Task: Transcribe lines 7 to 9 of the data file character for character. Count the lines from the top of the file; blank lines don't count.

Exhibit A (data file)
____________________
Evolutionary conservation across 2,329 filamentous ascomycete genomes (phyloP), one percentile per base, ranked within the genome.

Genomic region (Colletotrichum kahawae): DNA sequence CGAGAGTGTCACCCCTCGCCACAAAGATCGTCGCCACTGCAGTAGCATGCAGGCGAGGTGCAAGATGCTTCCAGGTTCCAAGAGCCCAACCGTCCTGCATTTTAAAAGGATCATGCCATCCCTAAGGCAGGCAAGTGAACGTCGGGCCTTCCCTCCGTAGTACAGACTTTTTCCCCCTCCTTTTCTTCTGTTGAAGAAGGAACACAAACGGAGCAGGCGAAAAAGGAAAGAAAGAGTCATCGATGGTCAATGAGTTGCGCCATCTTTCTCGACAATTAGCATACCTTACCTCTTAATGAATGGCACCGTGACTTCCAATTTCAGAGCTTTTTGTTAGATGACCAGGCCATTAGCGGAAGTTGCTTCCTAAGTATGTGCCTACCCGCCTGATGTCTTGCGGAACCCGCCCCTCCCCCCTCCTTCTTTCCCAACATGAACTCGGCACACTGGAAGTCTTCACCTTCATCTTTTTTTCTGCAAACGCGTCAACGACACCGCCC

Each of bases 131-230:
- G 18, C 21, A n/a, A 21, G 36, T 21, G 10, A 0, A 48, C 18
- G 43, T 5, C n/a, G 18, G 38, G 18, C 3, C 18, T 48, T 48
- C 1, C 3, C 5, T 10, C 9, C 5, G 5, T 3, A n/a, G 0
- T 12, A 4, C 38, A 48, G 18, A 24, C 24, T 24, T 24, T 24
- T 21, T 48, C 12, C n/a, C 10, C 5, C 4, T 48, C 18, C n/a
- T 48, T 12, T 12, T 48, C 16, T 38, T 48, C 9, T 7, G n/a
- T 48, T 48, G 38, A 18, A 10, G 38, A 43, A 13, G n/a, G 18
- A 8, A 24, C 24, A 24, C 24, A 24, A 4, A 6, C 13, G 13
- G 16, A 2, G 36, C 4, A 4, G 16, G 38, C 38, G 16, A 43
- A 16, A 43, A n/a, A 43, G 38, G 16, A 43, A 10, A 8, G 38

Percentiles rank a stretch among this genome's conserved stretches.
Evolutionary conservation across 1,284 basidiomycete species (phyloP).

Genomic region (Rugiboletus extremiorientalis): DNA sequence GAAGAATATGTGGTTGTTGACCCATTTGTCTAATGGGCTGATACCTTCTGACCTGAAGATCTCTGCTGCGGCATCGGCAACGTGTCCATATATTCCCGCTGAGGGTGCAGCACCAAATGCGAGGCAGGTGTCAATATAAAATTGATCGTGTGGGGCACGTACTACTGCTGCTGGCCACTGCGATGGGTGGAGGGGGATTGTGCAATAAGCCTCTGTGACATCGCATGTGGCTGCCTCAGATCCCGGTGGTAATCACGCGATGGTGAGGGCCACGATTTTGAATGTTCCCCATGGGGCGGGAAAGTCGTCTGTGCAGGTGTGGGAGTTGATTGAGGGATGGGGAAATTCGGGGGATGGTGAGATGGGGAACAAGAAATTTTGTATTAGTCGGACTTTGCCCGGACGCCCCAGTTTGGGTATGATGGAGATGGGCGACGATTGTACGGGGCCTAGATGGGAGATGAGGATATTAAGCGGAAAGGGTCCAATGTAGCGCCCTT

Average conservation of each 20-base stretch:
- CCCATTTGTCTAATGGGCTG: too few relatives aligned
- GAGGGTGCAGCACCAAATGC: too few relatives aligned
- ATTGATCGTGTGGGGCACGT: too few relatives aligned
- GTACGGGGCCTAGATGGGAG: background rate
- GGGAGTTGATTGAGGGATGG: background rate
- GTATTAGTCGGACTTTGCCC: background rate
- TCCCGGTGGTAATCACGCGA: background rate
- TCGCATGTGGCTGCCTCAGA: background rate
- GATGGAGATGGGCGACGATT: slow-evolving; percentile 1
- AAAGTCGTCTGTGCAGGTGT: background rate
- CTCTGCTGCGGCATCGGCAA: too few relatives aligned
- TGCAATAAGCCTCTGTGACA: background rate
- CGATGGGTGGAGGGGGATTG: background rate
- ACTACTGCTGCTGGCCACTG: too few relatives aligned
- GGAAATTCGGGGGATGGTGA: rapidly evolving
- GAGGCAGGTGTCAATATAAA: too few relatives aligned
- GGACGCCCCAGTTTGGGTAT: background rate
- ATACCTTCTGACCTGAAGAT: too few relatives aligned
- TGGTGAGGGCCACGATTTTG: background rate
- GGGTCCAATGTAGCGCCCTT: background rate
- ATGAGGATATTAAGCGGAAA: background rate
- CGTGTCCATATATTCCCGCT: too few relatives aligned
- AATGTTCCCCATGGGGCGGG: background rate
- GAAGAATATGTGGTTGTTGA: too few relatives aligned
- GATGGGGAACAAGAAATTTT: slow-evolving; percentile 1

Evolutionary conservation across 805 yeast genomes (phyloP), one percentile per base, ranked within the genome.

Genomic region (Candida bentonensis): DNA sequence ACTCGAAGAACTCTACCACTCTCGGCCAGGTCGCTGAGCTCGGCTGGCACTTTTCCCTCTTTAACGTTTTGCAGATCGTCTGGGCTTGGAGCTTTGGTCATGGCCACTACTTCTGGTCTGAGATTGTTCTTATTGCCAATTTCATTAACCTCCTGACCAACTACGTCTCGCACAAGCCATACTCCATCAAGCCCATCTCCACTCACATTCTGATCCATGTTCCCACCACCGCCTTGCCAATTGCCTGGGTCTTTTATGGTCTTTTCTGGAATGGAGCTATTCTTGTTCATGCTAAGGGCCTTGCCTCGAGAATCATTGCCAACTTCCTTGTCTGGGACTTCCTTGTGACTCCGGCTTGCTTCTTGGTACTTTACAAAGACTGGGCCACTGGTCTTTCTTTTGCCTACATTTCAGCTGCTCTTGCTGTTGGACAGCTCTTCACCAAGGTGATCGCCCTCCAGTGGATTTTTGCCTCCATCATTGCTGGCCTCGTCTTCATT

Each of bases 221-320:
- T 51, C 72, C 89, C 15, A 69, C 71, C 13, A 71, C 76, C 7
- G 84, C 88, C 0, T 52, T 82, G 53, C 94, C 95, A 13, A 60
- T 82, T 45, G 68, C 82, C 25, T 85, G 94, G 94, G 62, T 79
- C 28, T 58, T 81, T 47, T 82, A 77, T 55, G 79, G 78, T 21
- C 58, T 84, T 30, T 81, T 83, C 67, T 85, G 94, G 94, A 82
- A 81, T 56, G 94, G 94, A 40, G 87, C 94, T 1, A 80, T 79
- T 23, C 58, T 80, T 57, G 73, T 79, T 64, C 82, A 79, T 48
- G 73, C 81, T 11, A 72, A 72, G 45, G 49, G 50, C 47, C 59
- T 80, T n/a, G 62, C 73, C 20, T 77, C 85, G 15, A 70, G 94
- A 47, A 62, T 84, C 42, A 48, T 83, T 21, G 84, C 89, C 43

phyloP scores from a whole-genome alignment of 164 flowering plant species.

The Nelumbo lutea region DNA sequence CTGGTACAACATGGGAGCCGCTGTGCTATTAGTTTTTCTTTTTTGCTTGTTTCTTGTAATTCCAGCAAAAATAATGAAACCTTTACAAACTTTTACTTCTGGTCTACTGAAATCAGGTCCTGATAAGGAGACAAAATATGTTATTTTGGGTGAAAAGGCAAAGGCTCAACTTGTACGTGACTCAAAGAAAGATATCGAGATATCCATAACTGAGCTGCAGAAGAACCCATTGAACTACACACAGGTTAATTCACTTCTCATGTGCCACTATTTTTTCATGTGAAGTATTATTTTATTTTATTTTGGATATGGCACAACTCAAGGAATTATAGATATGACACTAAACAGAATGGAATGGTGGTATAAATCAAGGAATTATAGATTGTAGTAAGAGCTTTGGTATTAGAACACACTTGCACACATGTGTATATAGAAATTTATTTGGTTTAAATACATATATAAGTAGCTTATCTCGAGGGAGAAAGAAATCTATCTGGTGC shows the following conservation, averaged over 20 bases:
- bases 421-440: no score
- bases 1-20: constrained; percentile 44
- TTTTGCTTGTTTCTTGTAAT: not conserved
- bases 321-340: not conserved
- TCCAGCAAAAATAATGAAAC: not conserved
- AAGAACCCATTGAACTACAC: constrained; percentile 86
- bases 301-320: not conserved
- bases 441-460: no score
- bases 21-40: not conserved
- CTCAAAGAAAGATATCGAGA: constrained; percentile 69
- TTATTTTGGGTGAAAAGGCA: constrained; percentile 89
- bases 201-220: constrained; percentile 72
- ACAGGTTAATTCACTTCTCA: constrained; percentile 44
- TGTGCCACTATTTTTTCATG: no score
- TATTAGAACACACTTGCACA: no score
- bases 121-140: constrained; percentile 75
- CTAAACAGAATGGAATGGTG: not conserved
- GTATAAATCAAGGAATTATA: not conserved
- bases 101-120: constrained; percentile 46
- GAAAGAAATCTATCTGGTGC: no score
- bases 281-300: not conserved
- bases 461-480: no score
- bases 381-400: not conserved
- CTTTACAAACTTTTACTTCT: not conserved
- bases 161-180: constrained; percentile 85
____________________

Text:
- T 12, A 4, C 38, A 48, G 18, A 24, C 24, T 24, T 24, T 24
- T 21, T 48, C 12, C n/a, C 10, C 5, C 4, T 48, C 18, C n/a
- T 48, T 12, T 12, T 48, C 16, T 38, T 48, C 9, T 7, G n/a